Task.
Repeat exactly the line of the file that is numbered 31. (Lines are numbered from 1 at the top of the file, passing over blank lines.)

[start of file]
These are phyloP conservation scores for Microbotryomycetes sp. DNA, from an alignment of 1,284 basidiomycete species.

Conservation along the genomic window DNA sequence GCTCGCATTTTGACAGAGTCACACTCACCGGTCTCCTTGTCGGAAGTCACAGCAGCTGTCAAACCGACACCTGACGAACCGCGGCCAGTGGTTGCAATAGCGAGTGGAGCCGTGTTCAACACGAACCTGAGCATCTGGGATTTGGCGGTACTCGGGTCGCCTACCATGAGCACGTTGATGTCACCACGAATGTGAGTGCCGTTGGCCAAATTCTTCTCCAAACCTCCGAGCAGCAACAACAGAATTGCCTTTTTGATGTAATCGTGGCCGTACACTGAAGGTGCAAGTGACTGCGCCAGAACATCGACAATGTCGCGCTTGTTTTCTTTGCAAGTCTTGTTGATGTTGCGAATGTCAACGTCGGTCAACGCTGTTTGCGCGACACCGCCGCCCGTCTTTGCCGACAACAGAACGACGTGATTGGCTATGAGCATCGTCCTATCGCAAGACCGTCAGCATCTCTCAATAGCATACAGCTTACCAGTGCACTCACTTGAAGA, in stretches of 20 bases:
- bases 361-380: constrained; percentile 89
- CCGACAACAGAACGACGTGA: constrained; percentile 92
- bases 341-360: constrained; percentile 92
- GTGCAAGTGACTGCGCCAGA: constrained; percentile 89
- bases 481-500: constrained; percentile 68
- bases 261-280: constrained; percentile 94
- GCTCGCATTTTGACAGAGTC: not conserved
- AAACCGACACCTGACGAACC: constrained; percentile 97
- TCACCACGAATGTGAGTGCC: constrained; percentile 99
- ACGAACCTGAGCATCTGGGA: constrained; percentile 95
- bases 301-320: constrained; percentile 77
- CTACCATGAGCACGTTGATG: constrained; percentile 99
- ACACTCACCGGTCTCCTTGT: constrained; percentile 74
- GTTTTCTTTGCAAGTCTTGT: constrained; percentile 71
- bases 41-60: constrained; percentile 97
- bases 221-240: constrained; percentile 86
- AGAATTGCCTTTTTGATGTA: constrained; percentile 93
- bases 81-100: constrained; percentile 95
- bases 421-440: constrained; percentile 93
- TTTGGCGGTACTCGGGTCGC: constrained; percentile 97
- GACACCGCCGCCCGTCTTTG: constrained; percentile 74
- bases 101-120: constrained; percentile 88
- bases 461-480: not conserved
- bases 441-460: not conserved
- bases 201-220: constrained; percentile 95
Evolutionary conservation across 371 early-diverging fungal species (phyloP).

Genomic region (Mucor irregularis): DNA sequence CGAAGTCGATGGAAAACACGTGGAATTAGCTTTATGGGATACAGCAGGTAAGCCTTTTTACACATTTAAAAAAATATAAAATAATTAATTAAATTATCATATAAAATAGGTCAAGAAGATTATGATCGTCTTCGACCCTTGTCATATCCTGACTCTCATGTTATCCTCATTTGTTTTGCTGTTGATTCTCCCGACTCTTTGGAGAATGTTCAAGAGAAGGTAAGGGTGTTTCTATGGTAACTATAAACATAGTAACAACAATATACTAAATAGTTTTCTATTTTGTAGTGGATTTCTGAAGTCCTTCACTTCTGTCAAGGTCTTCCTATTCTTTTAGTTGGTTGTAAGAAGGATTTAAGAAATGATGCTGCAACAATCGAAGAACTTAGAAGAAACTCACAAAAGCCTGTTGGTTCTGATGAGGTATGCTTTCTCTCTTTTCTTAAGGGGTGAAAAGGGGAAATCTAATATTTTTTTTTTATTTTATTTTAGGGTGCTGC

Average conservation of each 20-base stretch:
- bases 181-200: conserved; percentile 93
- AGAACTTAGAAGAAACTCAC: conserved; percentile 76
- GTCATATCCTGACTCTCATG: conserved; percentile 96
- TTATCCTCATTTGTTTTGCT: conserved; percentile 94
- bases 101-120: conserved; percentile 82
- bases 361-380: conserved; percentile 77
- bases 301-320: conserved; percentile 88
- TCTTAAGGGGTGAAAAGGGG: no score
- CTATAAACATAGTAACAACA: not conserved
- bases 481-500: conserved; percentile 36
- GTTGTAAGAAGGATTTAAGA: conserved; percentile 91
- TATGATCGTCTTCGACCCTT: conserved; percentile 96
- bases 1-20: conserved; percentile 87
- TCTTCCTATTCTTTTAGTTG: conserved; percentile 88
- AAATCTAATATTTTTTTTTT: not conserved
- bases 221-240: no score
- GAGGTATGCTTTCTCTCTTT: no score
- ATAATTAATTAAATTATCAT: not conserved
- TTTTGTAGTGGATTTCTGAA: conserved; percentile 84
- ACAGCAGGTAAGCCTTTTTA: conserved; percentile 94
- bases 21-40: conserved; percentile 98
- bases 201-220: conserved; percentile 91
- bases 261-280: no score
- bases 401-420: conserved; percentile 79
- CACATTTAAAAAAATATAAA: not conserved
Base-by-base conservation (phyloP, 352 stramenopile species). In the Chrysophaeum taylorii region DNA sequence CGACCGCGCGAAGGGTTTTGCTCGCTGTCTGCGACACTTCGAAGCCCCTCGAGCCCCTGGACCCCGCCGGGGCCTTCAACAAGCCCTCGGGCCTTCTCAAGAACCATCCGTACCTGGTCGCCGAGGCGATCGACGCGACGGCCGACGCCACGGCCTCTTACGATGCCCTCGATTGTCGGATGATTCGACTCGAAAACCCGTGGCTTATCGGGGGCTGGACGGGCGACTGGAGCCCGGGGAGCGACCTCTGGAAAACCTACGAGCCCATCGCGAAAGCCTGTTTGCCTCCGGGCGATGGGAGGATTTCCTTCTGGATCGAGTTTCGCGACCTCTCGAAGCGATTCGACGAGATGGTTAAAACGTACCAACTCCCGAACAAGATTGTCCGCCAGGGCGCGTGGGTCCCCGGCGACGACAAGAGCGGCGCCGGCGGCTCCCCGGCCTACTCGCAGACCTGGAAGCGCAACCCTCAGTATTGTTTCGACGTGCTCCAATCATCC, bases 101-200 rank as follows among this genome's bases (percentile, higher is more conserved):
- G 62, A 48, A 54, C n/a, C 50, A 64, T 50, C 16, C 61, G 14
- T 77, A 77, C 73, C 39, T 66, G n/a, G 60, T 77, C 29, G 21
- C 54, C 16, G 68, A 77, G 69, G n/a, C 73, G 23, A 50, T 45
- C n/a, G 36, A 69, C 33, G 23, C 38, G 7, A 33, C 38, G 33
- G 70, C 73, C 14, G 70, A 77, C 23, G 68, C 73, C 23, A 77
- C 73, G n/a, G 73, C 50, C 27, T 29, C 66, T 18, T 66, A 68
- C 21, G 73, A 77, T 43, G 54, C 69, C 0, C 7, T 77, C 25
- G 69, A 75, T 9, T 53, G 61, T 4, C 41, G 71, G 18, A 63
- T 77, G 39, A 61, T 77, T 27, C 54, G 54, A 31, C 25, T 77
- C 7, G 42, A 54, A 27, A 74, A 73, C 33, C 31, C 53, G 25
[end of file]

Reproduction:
- bases 181-200: conserved; percentile 93